United States v Real Property Located at 7505 and 7171 Forest Lane, Dallas, Texas 75230 - District Court, S.D. Florida Case No 1-20-cv-23278 (Optima Ventures) - Claimant's Reply in Support of Motion to Dismiss (Consolidated Case No 1-20-Cv-23279, includes Delaware Chancery Court - Memorandum Opinion) - 25 April 2022
Claimants demonstrated in their Brief that principles of international comity apply to the United States' claims and require this Court to abstain from considering this matter in light of Ukraine-based parallel proceedings and judgments addressing the same fundamental issues in dispute. In its Opposition, the United States contends, without any basis in law or fact, that these Ukrainian proceedings and judgments do not matter and should be given no weight by this Court.
The United States is wrong, and this Court should abstain.
First, in arguing that the Ukrainian litigations are not parallel proceedings because they allegedly do not involve substantially the same facts and parties, the United States ignores that the Ukrainian litigations focus on the core issue here: whether the Ukrainian loans at the heart of the United States' claims were valid and legitimate or the product of fraud. All of the United States' claims are premised on the allegation that the proceeds used to acquire PNC Plaza ultimately came from the NZF and ZFZ Loans, which the United States asserts were fraudulently obtained in violation of Ukrainian law. The rulings in the NZF and ZFZ Judgments--which confirmed that the NZF and ZFZ Loans were entirely valid and lawful, bear directly on, and indeed disprove, the United States' claims. The Ukrainian court that issued the NZF Judgment addressed and rejected the United States' allegations that the NZF Loan was fraudulently obtained.
Second, the United States has it backwards in arguing it would be unprecedented for this Court to abstain from this case. What is unprecedented here is not Claimants' motion to dismiss but rather the United States' determination to pursue civil forfeiture claims based on allegations that have been adjudicated and rejected by a competent foreign tribunal. The United States does not and cannot point to a single instance in which a court allowed the United States to ignore directly applicable foreign judgments in pursuit of a civil forfeiture claim. This Court should not be the first to permit the United States to engage in such overreach, and the Verified Complaint should be dismissed on grounds of abstention based on international comity.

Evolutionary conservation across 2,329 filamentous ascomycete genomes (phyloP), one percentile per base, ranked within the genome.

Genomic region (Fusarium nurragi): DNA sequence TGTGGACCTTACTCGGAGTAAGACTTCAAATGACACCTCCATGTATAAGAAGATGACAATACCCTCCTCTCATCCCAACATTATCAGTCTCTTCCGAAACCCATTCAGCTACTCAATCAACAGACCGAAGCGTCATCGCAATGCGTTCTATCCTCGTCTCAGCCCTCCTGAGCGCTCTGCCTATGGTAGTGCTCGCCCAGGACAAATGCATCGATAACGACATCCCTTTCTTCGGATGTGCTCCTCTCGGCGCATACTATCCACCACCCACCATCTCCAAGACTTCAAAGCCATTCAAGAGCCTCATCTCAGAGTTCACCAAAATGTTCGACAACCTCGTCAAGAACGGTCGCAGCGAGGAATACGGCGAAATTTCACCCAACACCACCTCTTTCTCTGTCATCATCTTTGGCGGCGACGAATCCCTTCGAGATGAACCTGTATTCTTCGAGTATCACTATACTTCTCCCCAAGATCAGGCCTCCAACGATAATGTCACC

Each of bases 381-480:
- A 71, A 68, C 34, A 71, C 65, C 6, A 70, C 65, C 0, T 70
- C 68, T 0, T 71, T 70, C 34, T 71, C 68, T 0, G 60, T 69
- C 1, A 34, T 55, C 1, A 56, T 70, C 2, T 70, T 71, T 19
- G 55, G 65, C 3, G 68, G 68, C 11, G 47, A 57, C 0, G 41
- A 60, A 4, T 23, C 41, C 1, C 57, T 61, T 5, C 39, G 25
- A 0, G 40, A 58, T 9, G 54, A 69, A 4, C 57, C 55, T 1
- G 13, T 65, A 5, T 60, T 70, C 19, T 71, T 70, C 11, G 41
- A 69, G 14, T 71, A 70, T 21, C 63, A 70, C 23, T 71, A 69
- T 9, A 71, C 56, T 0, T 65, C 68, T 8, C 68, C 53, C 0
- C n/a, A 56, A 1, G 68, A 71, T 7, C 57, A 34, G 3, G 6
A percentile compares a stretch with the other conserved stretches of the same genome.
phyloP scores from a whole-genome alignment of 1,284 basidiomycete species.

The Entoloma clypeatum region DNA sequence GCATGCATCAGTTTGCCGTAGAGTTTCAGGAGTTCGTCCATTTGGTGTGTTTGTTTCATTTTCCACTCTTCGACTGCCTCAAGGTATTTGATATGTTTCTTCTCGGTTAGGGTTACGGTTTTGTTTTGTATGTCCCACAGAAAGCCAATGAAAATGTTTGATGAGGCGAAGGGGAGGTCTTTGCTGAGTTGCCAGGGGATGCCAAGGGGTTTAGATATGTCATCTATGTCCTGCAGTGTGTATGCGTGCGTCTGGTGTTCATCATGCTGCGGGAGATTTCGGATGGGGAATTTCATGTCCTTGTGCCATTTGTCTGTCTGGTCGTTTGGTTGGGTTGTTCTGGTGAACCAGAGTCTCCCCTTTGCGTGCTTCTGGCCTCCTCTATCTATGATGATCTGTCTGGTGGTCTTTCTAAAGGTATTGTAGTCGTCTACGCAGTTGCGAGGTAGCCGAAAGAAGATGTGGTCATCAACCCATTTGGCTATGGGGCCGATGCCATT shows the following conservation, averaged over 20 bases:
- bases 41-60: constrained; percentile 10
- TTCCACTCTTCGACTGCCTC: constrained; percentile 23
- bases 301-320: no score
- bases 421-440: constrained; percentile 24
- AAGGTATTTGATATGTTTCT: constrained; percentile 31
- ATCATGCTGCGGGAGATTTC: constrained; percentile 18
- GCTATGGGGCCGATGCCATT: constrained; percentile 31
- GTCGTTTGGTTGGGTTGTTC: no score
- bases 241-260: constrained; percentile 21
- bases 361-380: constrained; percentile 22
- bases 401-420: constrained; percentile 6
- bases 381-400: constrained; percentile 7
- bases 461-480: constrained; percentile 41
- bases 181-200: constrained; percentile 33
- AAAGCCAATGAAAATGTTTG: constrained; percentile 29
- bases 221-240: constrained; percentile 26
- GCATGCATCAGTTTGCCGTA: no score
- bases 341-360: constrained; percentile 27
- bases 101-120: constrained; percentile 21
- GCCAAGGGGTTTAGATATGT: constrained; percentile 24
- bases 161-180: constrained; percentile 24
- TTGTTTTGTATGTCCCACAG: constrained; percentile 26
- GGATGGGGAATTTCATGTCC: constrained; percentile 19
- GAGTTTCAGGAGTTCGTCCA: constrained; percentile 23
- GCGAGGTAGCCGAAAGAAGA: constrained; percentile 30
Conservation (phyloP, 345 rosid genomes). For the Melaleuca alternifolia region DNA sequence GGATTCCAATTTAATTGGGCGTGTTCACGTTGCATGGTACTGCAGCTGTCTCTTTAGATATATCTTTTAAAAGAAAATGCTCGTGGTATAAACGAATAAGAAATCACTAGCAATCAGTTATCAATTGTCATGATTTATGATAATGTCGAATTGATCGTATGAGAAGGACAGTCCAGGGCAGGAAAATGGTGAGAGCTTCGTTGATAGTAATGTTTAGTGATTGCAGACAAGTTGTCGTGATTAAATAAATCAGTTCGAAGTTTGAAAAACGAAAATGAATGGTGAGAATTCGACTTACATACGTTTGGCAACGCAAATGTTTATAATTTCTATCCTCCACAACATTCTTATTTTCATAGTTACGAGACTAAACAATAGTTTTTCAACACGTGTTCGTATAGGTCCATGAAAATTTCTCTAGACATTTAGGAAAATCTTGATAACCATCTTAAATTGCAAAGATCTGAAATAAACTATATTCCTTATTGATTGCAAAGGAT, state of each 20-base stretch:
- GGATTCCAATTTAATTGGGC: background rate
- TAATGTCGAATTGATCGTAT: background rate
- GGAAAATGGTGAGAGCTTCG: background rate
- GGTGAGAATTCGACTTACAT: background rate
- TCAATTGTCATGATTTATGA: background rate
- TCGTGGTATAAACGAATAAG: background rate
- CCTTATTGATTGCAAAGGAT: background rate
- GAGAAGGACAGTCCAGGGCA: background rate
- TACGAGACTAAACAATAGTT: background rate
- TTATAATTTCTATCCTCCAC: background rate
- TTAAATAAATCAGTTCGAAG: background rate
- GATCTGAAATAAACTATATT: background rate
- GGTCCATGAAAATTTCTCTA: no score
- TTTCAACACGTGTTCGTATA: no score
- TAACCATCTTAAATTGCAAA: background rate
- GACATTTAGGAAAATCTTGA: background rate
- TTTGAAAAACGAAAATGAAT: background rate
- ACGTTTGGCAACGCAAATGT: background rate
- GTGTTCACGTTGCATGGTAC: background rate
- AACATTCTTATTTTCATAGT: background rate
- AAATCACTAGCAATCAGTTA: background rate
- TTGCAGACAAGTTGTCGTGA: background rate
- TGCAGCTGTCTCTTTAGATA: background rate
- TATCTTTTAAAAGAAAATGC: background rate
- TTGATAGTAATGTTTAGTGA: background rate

Third, this Court should reject the United States' innuendo and insinuation suggesting Ukrainian courts are somehow flawed such that their judgments and/or proceedings are not worthy of deference. The United States offers absolutely no evidence to support this insulting characterization, and its apparent reliance on "questions" supposedly raised by PrivatBank in a Delaware case does not provide any basis to ignore the NZF (or any other Ukrainian) Judgment.
In fact, the Delaware court stayed PrivatBank's lawsuit in favor of the parallel Ukrainian proceedings, and found that in issuing judgments the Ukrainian courts considered the "evidence, including `detailed accounting source documents regarding the exact purpose for which the loan proceeds were used' and `bank statements and other official documents' confirming repayment." Ex. 1 at 15. The United States' cheap-shot characterization of a Ukrainian decision it does not like as an instance of a Ukrainian judge "obliging" one of the litigants--as opposed to a judgment issued after the court conducted a proper analysis of the law and facts--is gratuitious vilification of Ukraine's courts that is no substitute for proper legal argument and analysis.
Finally, the United States fails to rebut Claimants' arguments that (i) prospective comity applies because of Ukraine's predominant interest in governing conduct in its territory, by its nationals, against its most important bank; (ii) prescriptive comity requires this Court to interpret the statutes under which the United States intends to proceed to avoid interfering with Ukraine's sovereign right to police itself and its people; and (iii) the Verified Complaint should be dismissed because the United States does not adequately trace the purportedly illicit funds through to the acquisition of PNC Plaza.
For the reasons set forth in Claimants' Brief, and as set forth below, this Court should abstain from hearing this matter and dismiss the Verified Complaint in its entirety.